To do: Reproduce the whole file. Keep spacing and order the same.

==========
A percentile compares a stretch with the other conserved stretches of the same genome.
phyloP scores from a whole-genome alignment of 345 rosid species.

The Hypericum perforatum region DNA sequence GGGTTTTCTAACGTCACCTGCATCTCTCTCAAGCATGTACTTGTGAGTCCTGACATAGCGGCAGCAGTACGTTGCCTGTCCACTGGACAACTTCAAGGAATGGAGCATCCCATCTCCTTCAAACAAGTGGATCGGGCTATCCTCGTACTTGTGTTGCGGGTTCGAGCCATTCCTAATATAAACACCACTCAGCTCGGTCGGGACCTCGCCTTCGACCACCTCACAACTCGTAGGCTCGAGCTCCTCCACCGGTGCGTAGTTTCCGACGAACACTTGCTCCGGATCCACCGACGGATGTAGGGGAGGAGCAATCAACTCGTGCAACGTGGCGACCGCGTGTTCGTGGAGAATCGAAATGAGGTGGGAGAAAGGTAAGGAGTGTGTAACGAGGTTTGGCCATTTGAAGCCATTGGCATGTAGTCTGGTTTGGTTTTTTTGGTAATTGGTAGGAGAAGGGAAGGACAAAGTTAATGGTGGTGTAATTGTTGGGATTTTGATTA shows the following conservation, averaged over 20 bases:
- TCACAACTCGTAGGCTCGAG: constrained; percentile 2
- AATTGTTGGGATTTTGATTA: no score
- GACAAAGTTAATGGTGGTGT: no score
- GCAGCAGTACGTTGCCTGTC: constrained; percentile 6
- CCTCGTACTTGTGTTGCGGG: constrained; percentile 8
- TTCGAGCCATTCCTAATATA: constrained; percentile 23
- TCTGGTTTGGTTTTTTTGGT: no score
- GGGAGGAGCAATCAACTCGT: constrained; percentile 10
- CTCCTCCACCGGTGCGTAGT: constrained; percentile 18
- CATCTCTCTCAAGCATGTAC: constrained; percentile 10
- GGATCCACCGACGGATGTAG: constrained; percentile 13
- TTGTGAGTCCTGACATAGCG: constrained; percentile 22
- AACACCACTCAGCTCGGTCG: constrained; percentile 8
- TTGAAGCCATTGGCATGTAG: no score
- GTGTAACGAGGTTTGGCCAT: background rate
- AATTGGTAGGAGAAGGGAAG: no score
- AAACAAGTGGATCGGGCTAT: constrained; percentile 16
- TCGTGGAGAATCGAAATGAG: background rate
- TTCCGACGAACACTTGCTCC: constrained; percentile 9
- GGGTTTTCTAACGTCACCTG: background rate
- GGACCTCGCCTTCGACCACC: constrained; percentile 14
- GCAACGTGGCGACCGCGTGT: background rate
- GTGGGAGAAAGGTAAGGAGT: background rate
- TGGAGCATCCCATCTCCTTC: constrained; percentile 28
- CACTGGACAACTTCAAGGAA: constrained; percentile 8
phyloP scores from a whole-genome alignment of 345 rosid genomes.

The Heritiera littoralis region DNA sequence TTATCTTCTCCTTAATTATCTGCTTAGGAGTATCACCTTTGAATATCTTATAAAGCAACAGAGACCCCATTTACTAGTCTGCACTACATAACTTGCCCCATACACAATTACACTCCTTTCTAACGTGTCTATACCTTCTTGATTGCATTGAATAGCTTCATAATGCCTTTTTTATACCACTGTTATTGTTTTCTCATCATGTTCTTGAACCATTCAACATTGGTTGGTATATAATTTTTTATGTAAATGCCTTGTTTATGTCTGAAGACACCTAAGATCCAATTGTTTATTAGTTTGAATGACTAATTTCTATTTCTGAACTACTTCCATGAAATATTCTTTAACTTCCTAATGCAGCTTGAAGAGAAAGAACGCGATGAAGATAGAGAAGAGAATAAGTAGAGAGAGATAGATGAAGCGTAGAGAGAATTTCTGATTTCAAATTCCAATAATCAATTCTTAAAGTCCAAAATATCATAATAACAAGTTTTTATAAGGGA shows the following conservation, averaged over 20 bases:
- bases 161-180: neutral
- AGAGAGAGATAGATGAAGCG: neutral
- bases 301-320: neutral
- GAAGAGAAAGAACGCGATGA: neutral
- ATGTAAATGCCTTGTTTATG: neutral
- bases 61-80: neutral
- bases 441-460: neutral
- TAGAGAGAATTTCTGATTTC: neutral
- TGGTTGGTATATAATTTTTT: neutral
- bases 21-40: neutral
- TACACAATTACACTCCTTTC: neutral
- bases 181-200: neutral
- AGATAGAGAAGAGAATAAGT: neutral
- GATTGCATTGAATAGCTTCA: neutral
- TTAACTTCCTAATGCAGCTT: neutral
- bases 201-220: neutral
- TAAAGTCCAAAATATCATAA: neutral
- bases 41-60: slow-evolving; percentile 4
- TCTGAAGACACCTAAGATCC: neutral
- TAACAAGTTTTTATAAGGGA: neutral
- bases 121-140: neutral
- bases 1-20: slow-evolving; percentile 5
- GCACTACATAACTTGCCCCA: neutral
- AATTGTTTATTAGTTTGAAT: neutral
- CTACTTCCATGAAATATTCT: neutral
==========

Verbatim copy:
A percentile compares a stretch with the other conserved stretches of the same genome.
phyloP scores from a whole-genome alignment of 345 rosid species.

The Hypericum perforatum region DNA sequence GGGTTTTCTAACGTCACCTGCATCTCTCTCAAGCATGTACTTGTGAGTCCTGACATAGCGGCAGCAGTACGTTGCCTGTCCACTGGACAACTTCAAGGAATGGAGCATCCCATCTCCTTCAAACAAGTGGATCGGGCTATCCTCGTACTTGTGTTGCGGGTTCGAGCCATTCCTAATATAAACACCACTCAGCTCGGTCGGGACCTCGCCTTCGACCACCTCACAACTCGTAGGCTCGAGCTCCTCCACCGGTGCGTAGTTTCCGACGAACACTTGCTCCGGATCCACCGACGGATGTAGGGGAGGAGCAATCAACTCGTGCAACGTGGCGACCGCGTGTTCGTGGAGAATCGAAATGAGGTGGGAGAAAGGTAAGGAGTGTGTAACGAGGTTTGGCCATTTGAAGCCATTGGCATGTAGTCTGGTTTGGTTTTTTTGGTAATTGGTAGGAGAAGGGAAGGACAAAGTTAATGGTGGTGTAATTGTTGGGATTTTGATTA shows the following conservation, averaged over 20 bases:
- TCACAACTCGTAGGCTCGAG: constrained; percentile 2
- AATTGTTGGGATTTTGATTA: no score
- GACAAAGTTAATGGTGGTGT: no score
- GCAGCAGTACGTTGCCTGTC: constrained; percentile 6
- CCTCGTACTTGTGTTGCGGG: constrained; percentile 8
- TTCGAGCCATTCCTAATATA: constrained; percentile 23
- TCTGGTTTGGTTTTTTTGGT: no score
- GGGAGGAGCAATCAACTCGT: constrained; percentile 10
- CTCCTCCACCGGTGCGTAGT: constrained; percentile 18
- CATCTCTCTCAAGCATGTAC: constrained; percentile 10
- GGATCCACCGACGGATGTAG: constrained; percentile 13
- TTGTGAGTCCTGACATAGCG: constrained; percentile 22
- AACACCACTCAGCTCGGTCG: constrained; percentile 8
- TTGAAGCCATTGGCATGTAG: no score
- GTGTAACGAGGTTTGGCCAT: background rate
- AATTGGTAGGAGAAGGGAAG: no score
- AAACAAGTGGATCGGGCTAT: constrained; percentile 16
- TCGTGGAGAATCGAAATGAG: background rate
- TTCCGACGAACACTTGCTCC: constrained; percentile 9
- GGGTTTTCTAACGTCACCTG: background rate
- GGACCTCGCCTTCGACCACC: constrained; percentile 14
- GCAACGTGGCGACCGCGTGT: background rate
- GTGGGAGAAAGGTAAGGAGT: background rate
- TGGAGCATCCCATCTCCTTC: constrained; percentile 28
- CACTGGACAACTTCAAGGAA: constrained; percentile 8
phyloP scores from a whole-genome alignment of 345 rosid genomes.

The Heritiera littoralis region DNA sequence TTATCTTCTCCTTAATTATCTGCTTAGGAGTATCACCTTTGAATATCTTATAAAGCAACAGAGACCCCATTTACTAGTCTGCACTACATAACTTGCCCCATACACAATTACACTCCTTTCTAACGTGTCTATACCTTCTTGATTGCATTGAATAGCTTCATAATGCCTTTTTTATACCACTGTTATTGTTTTCTCATCATGTTCTTGAACCATTCAACATTGGTTGGTATATAATTTTTTATGTAAATGCCTTGTTTATGTCTGAAGACACCTAAGATCCAATTGTTTATTAGTTTGAATGACTAATTTCTATTTCTGAACTACTTCCATGAAATATTCTTTAACTTCCTAATGCAGCTTGAAGAGAAAGAACGCGATGAAGATAGAGAAGAGAATAAGTAGAGAGAGATAGATGAAGCGTAGAGAGAATTTCTGATTTCAAATTCCAATAATCAATTCTTAAAGTCCAAAATATCATAATAACAAGTTTTTATAAGGGA shows the following conservation, averaged over 20 bases:
- bases 161-180: neutral
- AGAGAGAGATAGATGAAGCG: neutral
- bases 301-320: neutral
- GAAGAGAAAGAACGCGATGA: neutral
- ATGTAAATGCCTTGTTTATG: neutral
- bases 61-80: neutral
- bases 441-460: neutral
- TAGAGAGAATTTCTGATTTC: neutral
- TGGTTGGTATATAATTTTTT: neutral
- bases 21-40: neutral
- TACACAATTACACTCCTTTC: neutral
- bases 181-200: neutral
- AGATAGAGAAGAGAATAAGT: neutral
- GATTGCATTGAATAGCTTCA: neutral
- TTAACTTCCTAATGCAGCTT: neutral
- bases 201-220: neutral
- TAAAGTCCAAAATATCATAA: neutral
- bases 41-60: slow-evolving; percentile 4
- TCTGAAGACACCTAAGATCC: neutral
- TAACAAGTTTTTATAAGGGA: neutral
- bases 121-140: neutral
- bases 1-20: slow-evolving; percentile 5
- GCACTACATAACTTGCCCCA: neutral
- AATTGTTTATTAGTTTGAAT: neutral
- CTACTTCCATGAAATATTCT: neutral